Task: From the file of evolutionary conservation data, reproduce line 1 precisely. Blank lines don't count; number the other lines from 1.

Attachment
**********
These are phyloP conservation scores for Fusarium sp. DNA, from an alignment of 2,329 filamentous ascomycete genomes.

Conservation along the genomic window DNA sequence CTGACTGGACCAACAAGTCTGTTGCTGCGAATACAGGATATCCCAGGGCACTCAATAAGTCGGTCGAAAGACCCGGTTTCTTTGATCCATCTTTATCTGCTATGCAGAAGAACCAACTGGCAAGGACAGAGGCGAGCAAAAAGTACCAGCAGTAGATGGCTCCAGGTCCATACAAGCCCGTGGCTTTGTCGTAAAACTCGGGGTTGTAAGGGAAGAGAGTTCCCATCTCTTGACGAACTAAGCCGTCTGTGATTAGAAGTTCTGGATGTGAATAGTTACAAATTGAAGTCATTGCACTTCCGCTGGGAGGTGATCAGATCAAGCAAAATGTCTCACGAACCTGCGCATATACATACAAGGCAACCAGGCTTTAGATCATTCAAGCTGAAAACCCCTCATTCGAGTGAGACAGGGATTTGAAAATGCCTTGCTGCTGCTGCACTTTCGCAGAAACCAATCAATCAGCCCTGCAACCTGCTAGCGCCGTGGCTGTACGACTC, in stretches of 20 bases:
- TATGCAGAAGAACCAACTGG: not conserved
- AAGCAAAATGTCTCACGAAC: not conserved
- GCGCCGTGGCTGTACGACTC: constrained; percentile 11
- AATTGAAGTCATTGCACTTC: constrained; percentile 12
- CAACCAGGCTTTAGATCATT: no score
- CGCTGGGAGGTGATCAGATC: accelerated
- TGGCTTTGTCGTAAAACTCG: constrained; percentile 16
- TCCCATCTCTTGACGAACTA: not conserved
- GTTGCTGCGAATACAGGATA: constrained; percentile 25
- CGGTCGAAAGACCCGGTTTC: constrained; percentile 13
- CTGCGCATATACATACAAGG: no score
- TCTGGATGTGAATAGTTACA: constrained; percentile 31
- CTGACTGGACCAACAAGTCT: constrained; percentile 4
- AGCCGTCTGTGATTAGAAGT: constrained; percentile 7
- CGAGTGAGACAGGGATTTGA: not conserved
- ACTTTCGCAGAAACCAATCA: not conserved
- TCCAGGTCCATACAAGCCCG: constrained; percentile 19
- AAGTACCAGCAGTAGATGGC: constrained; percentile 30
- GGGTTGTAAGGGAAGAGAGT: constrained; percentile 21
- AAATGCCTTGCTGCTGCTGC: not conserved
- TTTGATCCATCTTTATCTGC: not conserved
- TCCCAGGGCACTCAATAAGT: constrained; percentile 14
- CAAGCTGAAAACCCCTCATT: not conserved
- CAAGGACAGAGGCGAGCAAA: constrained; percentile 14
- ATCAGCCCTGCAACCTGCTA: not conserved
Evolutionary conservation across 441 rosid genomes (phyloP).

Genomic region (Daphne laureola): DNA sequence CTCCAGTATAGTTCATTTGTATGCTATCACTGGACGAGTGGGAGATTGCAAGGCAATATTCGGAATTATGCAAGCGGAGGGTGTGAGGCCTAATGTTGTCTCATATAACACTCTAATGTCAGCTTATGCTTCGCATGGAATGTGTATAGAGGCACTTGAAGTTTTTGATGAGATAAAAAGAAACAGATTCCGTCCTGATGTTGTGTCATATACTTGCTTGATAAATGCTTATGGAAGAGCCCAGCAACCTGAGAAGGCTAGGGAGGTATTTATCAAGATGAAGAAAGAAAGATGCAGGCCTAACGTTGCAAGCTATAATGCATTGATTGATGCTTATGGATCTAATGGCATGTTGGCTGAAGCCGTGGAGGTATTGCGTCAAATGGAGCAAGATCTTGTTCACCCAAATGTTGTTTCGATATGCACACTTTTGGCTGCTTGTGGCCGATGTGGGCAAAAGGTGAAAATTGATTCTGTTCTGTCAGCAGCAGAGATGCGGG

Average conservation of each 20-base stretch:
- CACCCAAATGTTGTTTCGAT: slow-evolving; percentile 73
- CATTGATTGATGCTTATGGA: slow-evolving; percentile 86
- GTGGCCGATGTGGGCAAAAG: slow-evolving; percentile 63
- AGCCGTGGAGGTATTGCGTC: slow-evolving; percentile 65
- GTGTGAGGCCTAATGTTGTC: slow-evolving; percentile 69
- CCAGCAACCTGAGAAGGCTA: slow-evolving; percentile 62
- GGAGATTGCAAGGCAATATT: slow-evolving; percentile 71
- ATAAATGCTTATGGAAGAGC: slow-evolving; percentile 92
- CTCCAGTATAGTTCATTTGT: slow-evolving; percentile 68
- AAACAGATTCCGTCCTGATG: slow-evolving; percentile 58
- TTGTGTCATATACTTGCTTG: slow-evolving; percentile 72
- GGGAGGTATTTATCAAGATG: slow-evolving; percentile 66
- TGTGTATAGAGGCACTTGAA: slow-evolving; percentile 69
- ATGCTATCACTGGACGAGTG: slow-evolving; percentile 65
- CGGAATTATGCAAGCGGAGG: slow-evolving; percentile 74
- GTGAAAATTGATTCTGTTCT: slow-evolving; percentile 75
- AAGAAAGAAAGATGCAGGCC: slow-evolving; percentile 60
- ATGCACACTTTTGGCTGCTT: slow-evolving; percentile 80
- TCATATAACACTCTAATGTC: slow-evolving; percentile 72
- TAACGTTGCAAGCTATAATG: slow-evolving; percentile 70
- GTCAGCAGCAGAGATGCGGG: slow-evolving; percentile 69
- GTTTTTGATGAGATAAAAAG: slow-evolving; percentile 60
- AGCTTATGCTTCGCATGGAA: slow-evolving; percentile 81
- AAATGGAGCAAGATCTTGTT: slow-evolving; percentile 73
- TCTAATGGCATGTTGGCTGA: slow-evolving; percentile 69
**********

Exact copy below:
These are phyloP conservation scores for Fusarium sp. DNA, from an alignment of 2,329 filamentous ascomycete genomes.